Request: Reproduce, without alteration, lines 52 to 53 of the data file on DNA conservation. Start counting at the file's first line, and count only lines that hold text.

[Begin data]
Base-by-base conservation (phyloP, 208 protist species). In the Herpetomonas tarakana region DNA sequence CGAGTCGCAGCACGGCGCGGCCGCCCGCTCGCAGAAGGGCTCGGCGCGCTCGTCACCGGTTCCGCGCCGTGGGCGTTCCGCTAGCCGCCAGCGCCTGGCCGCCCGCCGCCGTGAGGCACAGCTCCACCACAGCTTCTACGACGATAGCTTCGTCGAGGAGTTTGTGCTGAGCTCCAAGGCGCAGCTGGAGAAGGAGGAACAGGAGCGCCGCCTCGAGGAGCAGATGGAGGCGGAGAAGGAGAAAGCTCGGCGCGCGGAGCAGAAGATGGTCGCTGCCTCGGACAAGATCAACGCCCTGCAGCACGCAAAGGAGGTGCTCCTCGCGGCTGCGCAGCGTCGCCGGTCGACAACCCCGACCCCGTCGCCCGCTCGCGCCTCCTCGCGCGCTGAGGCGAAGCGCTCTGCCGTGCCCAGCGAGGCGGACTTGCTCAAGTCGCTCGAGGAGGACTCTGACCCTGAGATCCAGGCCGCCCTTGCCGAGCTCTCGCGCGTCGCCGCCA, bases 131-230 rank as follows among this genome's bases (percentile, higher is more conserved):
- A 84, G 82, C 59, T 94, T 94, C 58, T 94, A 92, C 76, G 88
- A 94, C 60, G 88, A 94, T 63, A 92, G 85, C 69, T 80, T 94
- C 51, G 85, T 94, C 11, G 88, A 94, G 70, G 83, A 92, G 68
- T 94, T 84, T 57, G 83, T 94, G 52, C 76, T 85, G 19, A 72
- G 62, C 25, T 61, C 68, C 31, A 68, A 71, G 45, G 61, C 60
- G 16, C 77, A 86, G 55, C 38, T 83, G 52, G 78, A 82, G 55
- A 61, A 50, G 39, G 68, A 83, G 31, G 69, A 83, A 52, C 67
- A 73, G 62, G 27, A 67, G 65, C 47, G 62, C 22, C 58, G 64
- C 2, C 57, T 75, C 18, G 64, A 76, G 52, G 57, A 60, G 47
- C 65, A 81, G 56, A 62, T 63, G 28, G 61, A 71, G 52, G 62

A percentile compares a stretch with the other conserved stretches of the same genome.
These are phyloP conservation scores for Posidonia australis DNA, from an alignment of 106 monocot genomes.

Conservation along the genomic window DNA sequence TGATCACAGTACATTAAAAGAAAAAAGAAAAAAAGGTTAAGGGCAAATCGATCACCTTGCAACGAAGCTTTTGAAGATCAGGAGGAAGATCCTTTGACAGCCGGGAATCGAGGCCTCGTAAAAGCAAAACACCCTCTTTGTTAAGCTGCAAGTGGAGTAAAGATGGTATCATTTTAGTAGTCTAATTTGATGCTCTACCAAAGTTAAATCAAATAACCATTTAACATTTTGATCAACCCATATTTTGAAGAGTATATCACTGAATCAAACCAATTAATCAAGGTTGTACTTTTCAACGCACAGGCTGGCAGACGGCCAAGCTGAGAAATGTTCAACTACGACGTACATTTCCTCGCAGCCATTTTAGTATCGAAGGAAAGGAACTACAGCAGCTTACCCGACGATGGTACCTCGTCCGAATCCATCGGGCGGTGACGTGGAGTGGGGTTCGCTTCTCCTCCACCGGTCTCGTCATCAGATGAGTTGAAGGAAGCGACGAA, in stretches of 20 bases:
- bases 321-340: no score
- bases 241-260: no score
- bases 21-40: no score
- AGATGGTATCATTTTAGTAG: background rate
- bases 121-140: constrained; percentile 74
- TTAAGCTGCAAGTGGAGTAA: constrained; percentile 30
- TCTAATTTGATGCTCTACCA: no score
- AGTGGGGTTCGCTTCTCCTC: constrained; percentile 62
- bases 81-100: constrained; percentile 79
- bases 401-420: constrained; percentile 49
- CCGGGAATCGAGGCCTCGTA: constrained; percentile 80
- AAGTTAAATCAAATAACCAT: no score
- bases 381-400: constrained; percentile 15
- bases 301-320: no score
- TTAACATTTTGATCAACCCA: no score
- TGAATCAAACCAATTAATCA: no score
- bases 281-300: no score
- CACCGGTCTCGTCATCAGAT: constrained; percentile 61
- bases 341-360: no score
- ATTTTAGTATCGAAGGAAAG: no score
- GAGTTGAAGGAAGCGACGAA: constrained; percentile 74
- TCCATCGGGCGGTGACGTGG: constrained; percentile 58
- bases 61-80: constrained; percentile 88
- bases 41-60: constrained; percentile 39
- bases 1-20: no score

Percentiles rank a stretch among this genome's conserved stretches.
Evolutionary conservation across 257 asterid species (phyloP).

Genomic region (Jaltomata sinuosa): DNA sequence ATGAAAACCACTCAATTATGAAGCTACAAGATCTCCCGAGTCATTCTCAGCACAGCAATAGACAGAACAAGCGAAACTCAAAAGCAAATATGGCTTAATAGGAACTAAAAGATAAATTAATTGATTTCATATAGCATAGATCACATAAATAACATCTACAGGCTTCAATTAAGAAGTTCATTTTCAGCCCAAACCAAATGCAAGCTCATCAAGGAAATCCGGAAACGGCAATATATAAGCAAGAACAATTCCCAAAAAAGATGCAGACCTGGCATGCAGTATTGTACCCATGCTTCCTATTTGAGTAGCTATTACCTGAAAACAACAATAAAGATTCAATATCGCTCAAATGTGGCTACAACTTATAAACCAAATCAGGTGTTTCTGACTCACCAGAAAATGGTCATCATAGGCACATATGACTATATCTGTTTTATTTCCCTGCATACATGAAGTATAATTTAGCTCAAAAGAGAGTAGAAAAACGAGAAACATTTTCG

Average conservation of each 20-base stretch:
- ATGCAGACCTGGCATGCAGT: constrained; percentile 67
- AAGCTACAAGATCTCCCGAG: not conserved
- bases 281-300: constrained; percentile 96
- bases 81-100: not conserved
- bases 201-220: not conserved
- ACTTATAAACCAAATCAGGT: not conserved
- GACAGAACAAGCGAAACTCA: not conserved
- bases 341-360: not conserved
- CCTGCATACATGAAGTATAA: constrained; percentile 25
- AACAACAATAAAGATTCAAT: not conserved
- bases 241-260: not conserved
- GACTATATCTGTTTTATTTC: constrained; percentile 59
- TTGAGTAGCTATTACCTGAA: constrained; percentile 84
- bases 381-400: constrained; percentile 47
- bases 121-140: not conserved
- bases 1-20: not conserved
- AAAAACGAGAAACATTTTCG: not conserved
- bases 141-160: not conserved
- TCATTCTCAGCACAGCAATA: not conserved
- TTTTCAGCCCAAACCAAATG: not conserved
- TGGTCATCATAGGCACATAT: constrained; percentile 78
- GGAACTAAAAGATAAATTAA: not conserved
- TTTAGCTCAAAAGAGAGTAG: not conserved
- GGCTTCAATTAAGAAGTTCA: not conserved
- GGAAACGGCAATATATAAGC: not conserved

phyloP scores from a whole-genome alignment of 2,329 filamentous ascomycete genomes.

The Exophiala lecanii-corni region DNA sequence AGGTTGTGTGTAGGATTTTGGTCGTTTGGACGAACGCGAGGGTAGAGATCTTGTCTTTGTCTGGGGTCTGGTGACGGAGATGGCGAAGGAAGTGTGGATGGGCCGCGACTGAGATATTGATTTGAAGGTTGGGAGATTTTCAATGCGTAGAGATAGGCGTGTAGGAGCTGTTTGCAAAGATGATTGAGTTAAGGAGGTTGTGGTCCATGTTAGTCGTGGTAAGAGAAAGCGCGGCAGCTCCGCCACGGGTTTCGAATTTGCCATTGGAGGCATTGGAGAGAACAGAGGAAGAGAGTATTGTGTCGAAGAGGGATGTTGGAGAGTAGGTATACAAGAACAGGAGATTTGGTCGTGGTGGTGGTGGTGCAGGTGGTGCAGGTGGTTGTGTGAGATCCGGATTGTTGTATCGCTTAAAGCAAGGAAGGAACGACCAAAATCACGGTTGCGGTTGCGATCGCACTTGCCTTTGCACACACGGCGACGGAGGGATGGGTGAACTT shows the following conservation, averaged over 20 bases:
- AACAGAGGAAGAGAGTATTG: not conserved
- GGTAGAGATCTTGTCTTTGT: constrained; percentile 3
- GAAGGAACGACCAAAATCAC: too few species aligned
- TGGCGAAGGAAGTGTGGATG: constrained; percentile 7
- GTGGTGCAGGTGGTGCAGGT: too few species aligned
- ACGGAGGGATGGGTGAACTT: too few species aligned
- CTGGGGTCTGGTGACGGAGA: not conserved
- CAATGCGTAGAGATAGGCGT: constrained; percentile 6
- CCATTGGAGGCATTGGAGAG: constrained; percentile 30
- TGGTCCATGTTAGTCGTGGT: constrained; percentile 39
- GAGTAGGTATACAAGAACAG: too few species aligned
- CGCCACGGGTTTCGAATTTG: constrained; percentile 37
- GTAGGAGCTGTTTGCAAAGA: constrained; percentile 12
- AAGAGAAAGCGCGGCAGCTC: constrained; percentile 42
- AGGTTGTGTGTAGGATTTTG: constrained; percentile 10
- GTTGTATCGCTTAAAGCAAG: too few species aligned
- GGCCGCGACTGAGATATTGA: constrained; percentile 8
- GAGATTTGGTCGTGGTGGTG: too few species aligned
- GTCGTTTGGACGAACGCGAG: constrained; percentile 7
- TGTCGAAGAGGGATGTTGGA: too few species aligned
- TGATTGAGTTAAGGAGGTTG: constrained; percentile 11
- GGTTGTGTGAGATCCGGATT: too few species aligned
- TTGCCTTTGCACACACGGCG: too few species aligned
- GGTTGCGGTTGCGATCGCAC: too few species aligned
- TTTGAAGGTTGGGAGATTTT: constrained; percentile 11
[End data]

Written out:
- CCTGCATACATGAAGTATAA: constrained; percentile 25
- AACAACAATAAAGATTCAAT: not conserved